You're officially successful enough to be sued by entrenched non-innovators who took out overly broad patents so that they would be able to milk anyone who successfully built and marketed a product.
Honeywell makes damn near every wall thermostat I've ever seen, so it's not like they haven't had time to think about this application area.
But, stupidly, they don't sell it in stores, they sell it through HVAC contractors, so do-it-yourselfers won't run into them at the hardware store.
Well, actually they do make this(1) but it's got a hefty price tag and it's made for enterprise users, not homes.
"Prestige Comfort Systems have Honeywell RedLINKTM technology inside - giving you endless possibilities for controlling and monitoring comfort inside your home"
And there's the obvious bug fixing. You are stuck with a defective device if you can't update it.
Remove control and it's easy to remove buttons. There is no brilliant design or innovation there. Whether the removed control is logical or beneficial, however, is a completely different matter -- there is absolutely zero evidence that the Nest delivers on the farfetched promises it makes.
I personally can't believe it has gotten as much attention as it has. It is a non-solution for a non-problem. The single and only reason it got coverage was the Apple angle.
I beg to differ. Deciding which control to remove is the essence of brilliant design and innovation. To paraphrase Einstein, good design is as simple as possible, and no simpler.
The iPod didn't allow you to manage files on your device, letting it be simpler than Creative's products. Yes, it also overcame a bunch of other barriers (physical interface, size, skipping, transfer speed, etc), but removing what everyone erroneously assumed was essential certainly contributed to their success. It's no surprise that the Nest guys are using the same playbook.
As for Nest's claims, I assume you're talking about energy savings and, if so, are so very, very wrong: I'm a software developer and rarely adjusted the program on my old Honeywell thermostat because it took a minimum of 7 * 3 button clicks (morning, evening, night for each day of the week) simply to navigate through the program. I'm rather confident that the average American is even less likely to put up with all of that clicking and simply leaves at anything which isn't uncomfortable, even if it does waste power.
Not really, unless your world is binary. There are a lot of extremely refined, slick implementations out there. You don't know about them because they couldn't be called the "ipod of thermostats" (with leading comparisons with the ugliest, most rudimentary thermostats, as if the giant industry doesn't exist).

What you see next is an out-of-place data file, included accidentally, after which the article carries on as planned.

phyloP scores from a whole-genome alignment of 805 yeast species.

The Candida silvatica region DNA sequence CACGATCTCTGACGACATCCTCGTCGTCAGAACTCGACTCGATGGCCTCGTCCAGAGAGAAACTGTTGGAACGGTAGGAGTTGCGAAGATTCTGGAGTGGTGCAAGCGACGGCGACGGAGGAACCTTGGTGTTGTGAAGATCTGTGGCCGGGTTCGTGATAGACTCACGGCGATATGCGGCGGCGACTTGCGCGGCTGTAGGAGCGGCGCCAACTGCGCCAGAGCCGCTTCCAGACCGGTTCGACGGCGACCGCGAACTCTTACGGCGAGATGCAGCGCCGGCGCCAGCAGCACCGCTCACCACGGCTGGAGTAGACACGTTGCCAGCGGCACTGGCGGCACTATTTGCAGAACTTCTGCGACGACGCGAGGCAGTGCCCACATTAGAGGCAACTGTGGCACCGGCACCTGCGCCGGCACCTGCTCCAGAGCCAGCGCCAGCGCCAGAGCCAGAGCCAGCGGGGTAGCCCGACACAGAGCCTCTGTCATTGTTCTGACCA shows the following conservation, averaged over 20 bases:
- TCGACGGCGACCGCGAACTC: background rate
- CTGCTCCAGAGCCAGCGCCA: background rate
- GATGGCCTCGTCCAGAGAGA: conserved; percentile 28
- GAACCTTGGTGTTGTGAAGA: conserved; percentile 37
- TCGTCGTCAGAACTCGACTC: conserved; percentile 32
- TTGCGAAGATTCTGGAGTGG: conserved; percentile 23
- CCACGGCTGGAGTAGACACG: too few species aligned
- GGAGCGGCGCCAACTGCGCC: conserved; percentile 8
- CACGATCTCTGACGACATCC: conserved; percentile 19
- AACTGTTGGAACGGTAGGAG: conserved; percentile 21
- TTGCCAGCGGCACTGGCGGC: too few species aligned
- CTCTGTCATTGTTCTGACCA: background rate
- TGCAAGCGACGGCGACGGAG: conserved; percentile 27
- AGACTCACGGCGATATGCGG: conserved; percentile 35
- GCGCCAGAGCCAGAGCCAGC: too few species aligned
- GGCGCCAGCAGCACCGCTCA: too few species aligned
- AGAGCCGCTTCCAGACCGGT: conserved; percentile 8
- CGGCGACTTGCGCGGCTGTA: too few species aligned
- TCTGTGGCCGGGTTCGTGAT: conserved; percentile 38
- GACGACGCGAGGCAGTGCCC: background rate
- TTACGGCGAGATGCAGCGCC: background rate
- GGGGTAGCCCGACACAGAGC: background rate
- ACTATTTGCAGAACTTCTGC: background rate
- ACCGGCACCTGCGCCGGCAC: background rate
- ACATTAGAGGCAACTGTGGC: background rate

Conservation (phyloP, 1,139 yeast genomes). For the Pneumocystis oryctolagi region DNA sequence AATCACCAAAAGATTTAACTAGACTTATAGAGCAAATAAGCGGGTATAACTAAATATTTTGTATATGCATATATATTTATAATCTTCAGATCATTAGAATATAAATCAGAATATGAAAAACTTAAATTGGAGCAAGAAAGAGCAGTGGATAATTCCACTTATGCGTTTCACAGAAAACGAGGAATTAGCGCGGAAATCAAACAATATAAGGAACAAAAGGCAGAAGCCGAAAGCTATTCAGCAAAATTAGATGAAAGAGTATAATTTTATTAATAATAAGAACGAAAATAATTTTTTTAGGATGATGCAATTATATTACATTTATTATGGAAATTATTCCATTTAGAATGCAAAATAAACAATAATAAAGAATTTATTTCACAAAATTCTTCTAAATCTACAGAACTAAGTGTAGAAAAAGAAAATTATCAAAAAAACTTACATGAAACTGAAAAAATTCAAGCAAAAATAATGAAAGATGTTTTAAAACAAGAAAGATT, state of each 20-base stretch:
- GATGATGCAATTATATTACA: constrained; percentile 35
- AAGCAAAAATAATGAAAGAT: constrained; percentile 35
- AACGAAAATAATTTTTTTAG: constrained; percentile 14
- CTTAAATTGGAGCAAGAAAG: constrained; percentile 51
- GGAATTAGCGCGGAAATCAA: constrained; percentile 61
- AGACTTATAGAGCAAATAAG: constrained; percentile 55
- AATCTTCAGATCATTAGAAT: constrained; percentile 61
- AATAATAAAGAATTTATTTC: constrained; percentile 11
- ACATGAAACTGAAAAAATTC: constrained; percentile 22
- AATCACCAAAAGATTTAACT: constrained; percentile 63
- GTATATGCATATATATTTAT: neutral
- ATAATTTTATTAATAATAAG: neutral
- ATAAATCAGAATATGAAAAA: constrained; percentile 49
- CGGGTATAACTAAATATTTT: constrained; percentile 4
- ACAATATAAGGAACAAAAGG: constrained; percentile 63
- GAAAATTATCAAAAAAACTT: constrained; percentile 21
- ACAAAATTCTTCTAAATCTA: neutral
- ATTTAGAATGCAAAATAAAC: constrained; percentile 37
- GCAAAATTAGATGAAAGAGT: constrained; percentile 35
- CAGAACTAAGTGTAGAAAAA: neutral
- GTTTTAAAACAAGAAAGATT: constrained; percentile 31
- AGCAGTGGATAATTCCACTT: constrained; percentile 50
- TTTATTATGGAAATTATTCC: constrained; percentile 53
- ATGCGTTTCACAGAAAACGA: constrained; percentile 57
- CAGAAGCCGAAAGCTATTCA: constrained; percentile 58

As for Nest's claims, I assume you're talking about energy savings and, if so, are so very, very wrong...I'm rather confident that the average American...
It is interesting how you arrived at such an energy claim with no clear avenue between the beginning and the end.
As for the promise of saving energy, either reading Nest's citations or spending a second or two on Google might prove educational as to the current gap between what is technically possible and what people actually do:
Well, yes, that's exactly what he's saying, because that's exactly the market Nest is targeting. What's your point?
It reeks of HN bias that no one in their right mind should ever become an employee of some corporation because they aren't making a shiny box or a X, Y, Z website (substitute your favorite tech of the month for X, Y, and Z)
In general, I wouldn't defend that statement (which isn't mine). But I would defend the statement that these are either not "innovations", or certainly are innovations so obvious they are mostly or entirely not worthy of government-granted monopoly: http://news.ycombinator.com/item?id=3558260
But I don't think they sell them in regular stores much, so you don't see them on the rack at Home Depot. You only see the cheaper lower-end models with all the buttons.
Honeywell sells their $250 fancy thermostats through HVAC contractors, so do-it-yourself types probably won't encounter them.
Nest might not be taking advantage of a gap in technology in the thermostat market, so much as taking advantage of a flawed distribution model.
Further proof that Congress has failed to create a patent system that "promotes the Sciences and the useful Arts"
...and now we have a slightly improved understanding of why that is, since the underlying technology is not highly advanced.